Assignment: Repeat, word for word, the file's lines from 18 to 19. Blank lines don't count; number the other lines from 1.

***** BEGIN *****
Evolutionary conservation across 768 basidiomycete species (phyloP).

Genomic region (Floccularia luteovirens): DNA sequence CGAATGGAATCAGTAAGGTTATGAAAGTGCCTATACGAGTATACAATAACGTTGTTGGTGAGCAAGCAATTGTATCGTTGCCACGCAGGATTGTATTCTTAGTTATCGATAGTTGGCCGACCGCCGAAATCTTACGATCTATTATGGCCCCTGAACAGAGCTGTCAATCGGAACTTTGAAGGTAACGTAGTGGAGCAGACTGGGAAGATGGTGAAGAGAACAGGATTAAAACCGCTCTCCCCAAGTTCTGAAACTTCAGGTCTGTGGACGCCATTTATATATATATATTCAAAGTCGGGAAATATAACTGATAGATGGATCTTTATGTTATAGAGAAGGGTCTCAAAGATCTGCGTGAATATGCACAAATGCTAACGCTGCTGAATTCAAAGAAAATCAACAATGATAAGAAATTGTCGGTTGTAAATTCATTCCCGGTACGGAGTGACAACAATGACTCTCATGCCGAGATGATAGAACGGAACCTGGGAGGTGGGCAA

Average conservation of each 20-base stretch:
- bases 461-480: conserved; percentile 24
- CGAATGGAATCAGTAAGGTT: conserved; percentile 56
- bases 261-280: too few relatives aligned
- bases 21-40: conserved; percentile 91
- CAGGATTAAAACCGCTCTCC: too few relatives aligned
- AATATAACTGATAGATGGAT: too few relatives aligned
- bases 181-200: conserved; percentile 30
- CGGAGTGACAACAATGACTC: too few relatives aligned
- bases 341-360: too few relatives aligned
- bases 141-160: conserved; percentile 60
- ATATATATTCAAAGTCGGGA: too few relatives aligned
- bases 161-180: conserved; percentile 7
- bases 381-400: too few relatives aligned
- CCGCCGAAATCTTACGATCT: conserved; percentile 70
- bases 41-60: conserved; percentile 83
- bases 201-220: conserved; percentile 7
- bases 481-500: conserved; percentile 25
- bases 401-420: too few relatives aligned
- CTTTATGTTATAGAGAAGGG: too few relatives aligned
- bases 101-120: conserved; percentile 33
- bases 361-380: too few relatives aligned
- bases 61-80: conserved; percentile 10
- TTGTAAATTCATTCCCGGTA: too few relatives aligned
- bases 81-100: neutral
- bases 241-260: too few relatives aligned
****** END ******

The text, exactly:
- bases 41-60: conserved; percentile 83
- bases 201-220: conserved; percentile 7